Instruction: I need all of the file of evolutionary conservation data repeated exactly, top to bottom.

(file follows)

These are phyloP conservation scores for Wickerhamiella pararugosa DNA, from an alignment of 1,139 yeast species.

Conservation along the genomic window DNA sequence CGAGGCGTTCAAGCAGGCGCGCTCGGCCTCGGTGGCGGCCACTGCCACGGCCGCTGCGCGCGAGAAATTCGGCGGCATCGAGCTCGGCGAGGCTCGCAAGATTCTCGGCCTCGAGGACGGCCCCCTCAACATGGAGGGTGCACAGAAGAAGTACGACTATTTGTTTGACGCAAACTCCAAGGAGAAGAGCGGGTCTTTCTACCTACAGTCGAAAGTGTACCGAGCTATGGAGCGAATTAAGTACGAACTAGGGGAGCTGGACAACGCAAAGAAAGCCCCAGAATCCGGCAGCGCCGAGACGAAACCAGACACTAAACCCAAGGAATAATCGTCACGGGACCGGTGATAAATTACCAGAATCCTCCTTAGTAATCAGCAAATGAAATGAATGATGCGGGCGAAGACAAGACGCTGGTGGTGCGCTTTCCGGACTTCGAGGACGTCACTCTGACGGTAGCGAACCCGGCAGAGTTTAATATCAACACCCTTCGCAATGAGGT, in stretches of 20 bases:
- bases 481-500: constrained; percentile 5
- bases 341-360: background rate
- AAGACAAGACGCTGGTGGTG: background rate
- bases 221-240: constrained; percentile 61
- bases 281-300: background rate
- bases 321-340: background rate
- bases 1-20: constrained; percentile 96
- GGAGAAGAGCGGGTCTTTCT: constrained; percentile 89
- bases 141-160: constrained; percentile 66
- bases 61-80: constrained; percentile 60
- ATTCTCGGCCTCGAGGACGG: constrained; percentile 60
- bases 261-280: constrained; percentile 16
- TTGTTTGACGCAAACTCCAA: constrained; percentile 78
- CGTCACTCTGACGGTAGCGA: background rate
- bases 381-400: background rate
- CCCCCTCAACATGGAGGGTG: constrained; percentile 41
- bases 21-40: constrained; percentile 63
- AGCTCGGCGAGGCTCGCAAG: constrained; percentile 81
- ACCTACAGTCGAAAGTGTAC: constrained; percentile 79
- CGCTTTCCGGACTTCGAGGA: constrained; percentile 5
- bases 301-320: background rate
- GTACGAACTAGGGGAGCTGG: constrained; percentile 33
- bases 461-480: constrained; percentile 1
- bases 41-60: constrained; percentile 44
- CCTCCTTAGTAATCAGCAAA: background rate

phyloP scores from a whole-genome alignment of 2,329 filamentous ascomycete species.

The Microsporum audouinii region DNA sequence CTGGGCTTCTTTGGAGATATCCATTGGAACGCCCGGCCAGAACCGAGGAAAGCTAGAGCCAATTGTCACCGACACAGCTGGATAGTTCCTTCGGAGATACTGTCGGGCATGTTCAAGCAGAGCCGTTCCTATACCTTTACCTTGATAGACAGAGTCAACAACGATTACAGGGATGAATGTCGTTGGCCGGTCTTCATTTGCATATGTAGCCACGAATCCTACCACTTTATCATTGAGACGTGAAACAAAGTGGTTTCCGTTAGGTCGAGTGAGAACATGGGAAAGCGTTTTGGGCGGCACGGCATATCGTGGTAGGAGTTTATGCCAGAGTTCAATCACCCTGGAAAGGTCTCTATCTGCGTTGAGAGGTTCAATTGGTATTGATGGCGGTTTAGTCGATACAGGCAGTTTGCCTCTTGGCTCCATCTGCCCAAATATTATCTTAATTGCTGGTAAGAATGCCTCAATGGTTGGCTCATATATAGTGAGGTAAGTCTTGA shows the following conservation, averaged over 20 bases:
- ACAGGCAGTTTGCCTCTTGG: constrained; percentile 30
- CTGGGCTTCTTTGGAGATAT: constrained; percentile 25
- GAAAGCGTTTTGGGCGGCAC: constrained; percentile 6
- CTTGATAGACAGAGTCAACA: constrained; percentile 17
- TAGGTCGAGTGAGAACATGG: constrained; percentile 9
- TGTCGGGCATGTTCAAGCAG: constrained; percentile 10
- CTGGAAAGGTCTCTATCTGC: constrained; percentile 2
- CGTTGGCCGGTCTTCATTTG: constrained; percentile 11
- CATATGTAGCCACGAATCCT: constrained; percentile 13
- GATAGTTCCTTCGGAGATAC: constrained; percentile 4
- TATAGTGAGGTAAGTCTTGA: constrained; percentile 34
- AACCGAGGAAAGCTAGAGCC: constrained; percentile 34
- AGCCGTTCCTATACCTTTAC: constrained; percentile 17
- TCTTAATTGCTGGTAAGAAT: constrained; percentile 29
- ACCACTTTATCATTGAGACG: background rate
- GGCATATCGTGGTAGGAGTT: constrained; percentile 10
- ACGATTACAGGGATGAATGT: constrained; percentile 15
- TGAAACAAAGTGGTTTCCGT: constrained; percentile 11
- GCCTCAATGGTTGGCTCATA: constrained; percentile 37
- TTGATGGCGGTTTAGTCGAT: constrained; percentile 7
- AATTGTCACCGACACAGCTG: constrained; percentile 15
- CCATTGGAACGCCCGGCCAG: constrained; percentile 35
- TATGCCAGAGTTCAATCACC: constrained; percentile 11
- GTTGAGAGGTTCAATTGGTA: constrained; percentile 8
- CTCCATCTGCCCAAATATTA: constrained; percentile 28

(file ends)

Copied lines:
These are phyloP conservation scores for Wickerhamiella pararugosa DNA, from an alignment of 1,139 yeast species.

Conservation along the genomic window DNA sequence CGAGGCGTTCAAGCAGGCGCGCTCGGCCTCGGTGGCGGCCACTGCCACGGCCGCTGCGCGCGAGAAATTCGGCGGCATCGAGCTCGGCGAGGCTCGCAAGATTCTCGGCCTCGAGGACGGCCCCCTCAACATGGAGGGTGCACAGAAGAAGTACGACTATTTGTTTGACGCAAACTCCAAGGAGAAGAGCGGGTCTTTCTACCTACAGTCGAAAGTGTACCGAGCTATGGAGCGAATTAAGTACGAACTAGGGGAGCTGGACAACGCAAAGAAAGCCCCAGAATCCGGCAGCGCCGAGACGAAACCAGACACTAAACCCAAGGAATAATCGTCACGGGACCGGTGATAAATTACCAGAATCCTCCTTAGTAATCAGCAAATGAAATGAATGATGCGGGCGAAGACAAGACGCTGGTGGTGCGCTTTCCGGACTTCGAGGACGTCACTCTGACGGTAGCGAACCCGGCAGAGTTTAATATCAACACCCTTCGCAATGAGGT, in stretches of 20 bases:
- bases 481-500: constrained; percentile 5
- bases 341-360: background rate
- AAGACAAGACGCTGGTGGTG: background rate
- bases 221-240: constrained; percentile 61
- bases 281-300: background rate
- bases 321-340: background rate
- bases 1-20: constrained; percentile 96
- GGAGAAGAGCGGGTCTTTCT: constrained; percentile 89
- bases 141-160: constrained; percentile 66
- bases 61-80: constrained; percentile 60
- ATTCTCGGCCTCGAGGACGG: constrained; percentile 60
- bases 261-280: constrained; percentile 16
- TTGTTTGACGCAAACTCCAA: constrained; percentile 78
- CGTCACTCTGACGGTAGCGA: background rate
- bases 381-400: background rate
- CCCCCTCAACATGGAGGGTG: constrained; percentile 41
- bases 21-40: constrained; percentile 63
- AGCTCGGCGAGGCTCGCAAG: constrained; percentile 81
- ACCTACAGTCGAAAGTGTAC: constrained; percentile 79
- CGCTTTCCGGACTTCGAGGA: constrained; percentile 5
- bases 301-320: background rate
- GTACGAACTAGGGGAGCTGG: constrained; percentile 33
- bases 461-480: constrained; percentile 1
- bases 41-60: constrained; percentile 44
- CCTCCTTAGTAATCAGCAAA: background rate

phyloP scores from a whole-genome alignment of 2,329 filamentous ascomycete species.

The Microsporum audouinii region DNA sequence CTGGGCTTCTTTGGAGATATCCATTGGAACGCCCGGCCAGAACCGAGGAAAGCTAGAGCCAATTGTCACCGACACAGCTGGATAGTTCCTTCGGAGATACTGTCGGGCATGTTCAAGCAGAGCCGTTCCTATACCTTTACCTTGATAGACAGAGTCAACAACGATTACAGGGATGAATGTCGTTGGCCGGTCTTCATTTGCATATGTAGCCACGAATCCTACCACTTTATCATTGAGACGTGAAACAAAGTGGTTTCCGTTAGGTCGAGTGAGAACATGGGAAAGCGTTTTGGGCGGCACGGCATATCGTGGTAGGAGTTTATGCCAGAGTTCAATCACCCTGGAAAGGTCTCTATCTGCGTTGAGAGGTTCAATTGGTATTGATGGCGGTTTAGTCGATACAGGCAGTTTGCCTCTTGGCTCCATCTGCCCAAATATTATCTTAATTGCTGGTAAGAATGCCTCAATGGTTGGCTCATATATAGTGAGGTAAGTCTTGA shows the following conservation, averaged over 20 bases:
- ACAGGCAGTTTGCCTCTTGG: constrained; percentile 30
- CTGGGCTTCTTTGGAGATAT: constrained; percentile 25
- GAAAGCGTTTTGGGCGGCAC: constrained; percentile 6
- CTTGATAGACAGAGTCAACA: constrained; percentile 17
- TAGGTCGAGTGAGAACATGG: constrained; percentile 9
- TGTCGGGCATGTTCAAGCAG: constrained; percentile 10
- CTGGAAAGGTCTCTATCTGC: constrained; percentile 2
- CGTTGGCCGGTCTTCATTTG: constrained; percentile 11
- CATATGTAGCCACGAATCCT: constrained; percentile 13
- GATAGTTCCTTCGGAGATAC: constrained; percentile 4
- TATAGTGAGGTAAGTCTTGA: constrained; percentile 34
- AACCGAGGAAAGCTAGAGCC: constrained; percentile 34
- AGCCGTTCCTATACCTTTAC: constrained; percentile 17
- TCTTAATTGCTGGTAAGAAT: constrained; percentile 29
- ACCACTTTATCATTGAGACG: background rate
- GGCATATCGTGGTAGGAGTT: constrained; percentile 10
- ACGATTACAGGGATGAATGT: constrained; percentile 15
- TGAAACAAAGTGGTTTCCGT: constrained; percentile 11
- GCCTCAATGGTTGGCTCATA: constrained; percentile 37
- TTGATGGCGGTTTAGTCGAT: constrained; percentile 7
- AATTGTCACCGACACAGCTG: constrained; percentile 15
- CCATTGGAACGCCCGGCCAG: constrained; percentile 35
- TATGCCAGAGTTCAATCACC: constrained; percentile 11
- GTTGAGAGGTTCAATTGGTA: constrained; percentile 8
- CTCCATCTGCCCAAATATTA: constrained; percentile 28